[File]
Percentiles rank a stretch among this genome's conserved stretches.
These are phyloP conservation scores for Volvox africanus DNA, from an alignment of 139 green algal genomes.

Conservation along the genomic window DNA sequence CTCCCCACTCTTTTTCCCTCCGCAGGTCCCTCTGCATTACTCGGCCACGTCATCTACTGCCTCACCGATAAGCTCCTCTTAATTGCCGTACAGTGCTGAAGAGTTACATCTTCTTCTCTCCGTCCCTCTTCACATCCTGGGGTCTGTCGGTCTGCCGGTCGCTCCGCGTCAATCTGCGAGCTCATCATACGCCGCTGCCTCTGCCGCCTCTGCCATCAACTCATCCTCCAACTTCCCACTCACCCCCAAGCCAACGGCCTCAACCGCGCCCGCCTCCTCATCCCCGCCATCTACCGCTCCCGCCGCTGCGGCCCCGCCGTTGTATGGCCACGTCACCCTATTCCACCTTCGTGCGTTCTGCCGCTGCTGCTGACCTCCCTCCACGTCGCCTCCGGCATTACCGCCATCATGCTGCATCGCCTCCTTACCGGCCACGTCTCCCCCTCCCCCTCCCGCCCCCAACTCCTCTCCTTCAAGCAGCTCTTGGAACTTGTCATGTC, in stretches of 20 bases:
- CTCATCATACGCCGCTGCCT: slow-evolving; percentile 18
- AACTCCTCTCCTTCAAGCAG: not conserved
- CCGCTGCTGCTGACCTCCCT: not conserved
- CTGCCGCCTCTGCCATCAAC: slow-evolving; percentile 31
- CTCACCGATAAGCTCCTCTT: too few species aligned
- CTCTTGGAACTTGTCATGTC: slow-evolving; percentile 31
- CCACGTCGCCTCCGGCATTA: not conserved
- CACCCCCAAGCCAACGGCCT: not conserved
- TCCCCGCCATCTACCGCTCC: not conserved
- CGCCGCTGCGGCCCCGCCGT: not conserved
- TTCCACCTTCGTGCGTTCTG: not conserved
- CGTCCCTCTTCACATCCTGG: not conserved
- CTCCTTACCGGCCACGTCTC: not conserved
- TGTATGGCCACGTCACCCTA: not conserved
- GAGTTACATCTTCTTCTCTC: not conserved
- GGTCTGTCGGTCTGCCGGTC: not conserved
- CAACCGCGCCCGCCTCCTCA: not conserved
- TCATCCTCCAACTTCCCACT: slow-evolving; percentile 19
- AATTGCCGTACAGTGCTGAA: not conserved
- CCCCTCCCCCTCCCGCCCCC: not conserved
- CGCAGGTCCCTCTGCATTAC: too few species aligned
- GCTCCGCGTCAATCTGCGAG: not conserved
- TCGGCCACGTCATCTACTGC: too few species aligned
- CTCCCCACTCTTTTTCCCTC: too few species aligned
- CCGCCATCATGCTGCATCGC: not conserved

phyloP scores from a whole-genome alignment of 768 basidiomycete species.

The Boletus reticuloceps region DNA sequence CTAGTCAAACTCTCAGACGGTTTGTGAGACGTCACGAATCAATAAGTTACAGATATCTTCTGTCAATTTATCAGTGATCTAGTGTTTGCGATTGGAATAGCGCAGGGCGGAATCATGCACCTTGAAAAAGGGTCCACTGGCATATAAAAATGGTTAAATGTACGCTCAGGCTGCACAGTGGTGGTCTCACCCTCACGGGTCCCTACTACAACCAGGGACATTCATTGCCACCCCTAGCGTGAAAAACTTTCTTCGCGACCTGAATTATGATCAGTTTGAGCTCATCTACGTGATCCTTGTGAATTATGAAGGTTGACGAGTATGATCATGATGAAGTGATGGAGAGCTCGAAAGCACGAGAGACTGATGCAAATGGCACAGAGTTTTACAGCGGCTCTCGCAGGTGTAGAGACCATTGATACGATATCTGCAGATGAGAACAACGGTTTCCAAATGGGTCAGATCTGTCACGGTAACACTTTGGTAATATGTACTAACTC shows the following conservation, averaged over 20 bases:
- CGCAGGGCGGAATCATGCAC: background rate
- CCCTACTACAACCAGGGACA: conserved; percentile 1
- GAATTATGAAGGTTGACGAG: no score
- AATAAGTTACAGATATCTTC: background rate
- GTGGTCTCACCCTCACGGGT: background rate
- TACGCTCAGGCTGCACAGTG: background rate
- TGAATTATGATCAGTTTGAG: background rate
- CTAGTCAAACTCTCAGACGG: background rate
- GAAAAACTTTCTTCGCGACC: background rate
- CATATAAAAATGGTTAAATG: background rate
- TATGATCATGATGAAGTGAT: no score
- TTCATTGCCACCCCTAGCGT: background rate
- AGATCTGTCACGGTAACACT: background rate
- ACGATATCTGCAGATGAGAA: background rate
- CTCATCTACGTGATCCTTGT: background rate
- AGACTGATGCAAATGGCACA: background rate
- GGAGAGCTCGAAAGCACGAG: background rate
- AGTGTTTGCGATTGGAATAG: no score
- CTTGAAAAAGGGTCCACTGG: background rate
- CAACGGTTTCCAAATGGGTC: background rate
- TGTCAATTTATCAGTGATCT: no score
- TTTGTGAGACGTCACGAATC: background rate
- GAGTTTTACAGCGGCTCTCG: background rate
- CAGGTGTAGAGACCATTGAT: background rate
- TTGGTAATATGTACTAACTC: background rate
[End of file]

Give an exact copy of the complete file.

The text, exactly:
Percentiles rank a stretch among this genome's conserved stretches.
These are phyloP conservation scores for Volvox africanus DNA, from an alignment of 139 green algal genomes.

Conservation along the genomic window DNA sequence CTCCCCACTCTTTTTCCCTCCGCAGGTCCCTCTGCATTACTCGGCCACGTCATCTACTGCCTCACCGATAAGCTCCTCTTAATTGCCGTACAGTGCTGAAGAGTTACATCTTCTTCTCTCCGTCCCTCTTCACATCCTGGGGTCTGTCGGTCTGCCGGTCGCTCCGCGTCAATCTGCGAGCTCATCATACGCCGCTGCCTCTGCCGCCTCTGCCATCAACTCATCCTCCAACTTCCCACTCACCCCCAAGCCAACGGCCTCAACCGCGCCCGCCTCCTCATCCCCGCCATCTACCGCTCCCGCCGCTGCGGCCCCGCCGTTGTATGGCCACGTCACCCTATTCCACCTTCGTGCGTTCTGCCGCTGCTGCTGACCTCCCTCCACGTCGCCTCCGGCATTACCGCCATCATGCTGCATCGCCTCCTTACCGGCCACGTCTCCCCCTCCCCCTCCCGCCCCCAACTCCTCTCCTTCAAGCAGCTCTTGGAACTTGTCATGTC, in stretches of 20 bases:
- CTCATCATACGCCGCTGCCT: slow-evolving; percentile 18
- AACTCCTCTCCTTCAAGCAG: not conserved
- CCGCTGCTGCTGACCTCCCT: not conserved
- CTGCCGCCTCTGCCATCAAC: slow-evolving; percentile 31
- CTCACCGATAAGCTCCTCTT: too few species aligned
- CTCTTGGAACTTGTCATGTC: slow-evolving; percentile 31
- CCACGTCGCCTCCGGCATTA: not conserved
- CACCCCCAAGCCAACGGCCT: not conserved
- TCCCCGCCATCTACCGCTCC: not conserved
- CGCCGCTGCGGCCCCGCCGT: not conserved
- TTCCACCTTCGTGCGTTCTG: not conserved
- CGTCCCTCTTCACATCCTGG: not conserved
- CTCCTTACCGGCCACGTCTC: not conserved
- TGTATGGCCACGTCACCCTA: not conserved
- GAGTTACATCTTCTTCTCTC: not conserved
- GGTCTGTCGGTCTGCCGGTC: not conserved
- CAACCGCGCCCGCCTCCTCA: not conserved
- TCATCCTCCAACTTCCCACT: slow-evolving; percentile 19
- AATTGCCGTACAGTGCTGAA: not conserved
- CCCCTCCCCCTCCCGCCCCC: not conserved
- CGCAGGTCCCTCTGCATTAC: too few species aligned
- GCTCCGCGTCAATCTGCGAG: not conserved
- TCGGCCACGTCATCTACTGC: too few species aligned
- CTCCCCACTCTTTTTCCCTC: too few species aligned
- CCGCCATCATGCTGCATCGC: not conserved

phyloP scores from a whole-genome alignment of 768 basidiomycete species.

The Boletus reticuloceps region DNA sequence CTAGTCAAACTCTCAGACGGTTTGTGAGACGTCACGAATCAATAAGTTACAGATATCTTCTGTCAATTTATCAGTGATCTAGTGTTTGCGATTGGAATAGCGCAGGGCGGAATCATGCACCTTGAAAAAGGGTCCACTGGCATATAAAAATGGTTAAATGTACGCTCAGGCTGCACAGTGGTGGTCTCACCCTCACGGGTCCCTACTACAACCAGGGACATTCATTGCCACCCCTAGCGTGAAAAACTTTCTTCGCGACCTGAATTATGATCAGTTTGAGCTCATCTACGTGATCCTTGTGAATTATGAAGGTTGACGAGTATGATCATGATGAAGTGATGGAGAGCTCGAAAGCACGAGAGACTGATGCAAATGGCACAGAGTTTTACAGCGGCTCTCGCAGGTGTAGAGACCATTGATACGATATCTGCAGATGAGAACAACGGTTTCCAAATGGGTCAGATCTGTCACGGTAACACTTTGGTAATATGTACTAACTC shows the following conservation, averaged over 20 bases:
- CGCAGGGCGGAATCATGCAC: background rate
- CCCTACTACAACCAGGGACA: conserved; percentile 1
- GAATTATGAAGGTTGACGAG: no score
- AATAAGTTACAGATATCTTC: background rate
- GTGGTCTCACCCTCACGGGT: background rate
- TACGCTCAGGCTGCACAGTG: background rate
- TGAATTATGATCAGTTTGAG: background rate
- CTAGTCAAACTCTCAGACGG: background rate
- GAAAAACTTTCTTCGCGACC: background rate
- CATATAAAAATGGTTAAATG: background rate
- TATGATCATGATGAAGTGAT: no score
- TTCATTGCCACCCCTAGCGT: background rate
- AGATCTGTCACGGTAACACT: background rate
- ACGATATCTGCAGATGAGAA: background rate
- CTCATCTACGTGATCCTTGT: background rate
- AGACTGATGCAAATGGCACA: background rate
- GGAGAGCTCGAAAGCACGAG: background rate
- AGTGTTTGCGATTGGAATAG: no score
- CTTGAAAAAGGGTCCACTGG: background rate
- CAACGGTTTCCAAATGGGTC: background rate
- TGTCAATTTATCAGTGATCT: no score
- TTTGTGAGACGTCACGAATC: background rate
- GAGTTTTACAGCGGCTCTCG: background rate
- CAGGTGTAGAGACCATTGAT: background rate
- TTGGTAATATGTACTAACTC: background rate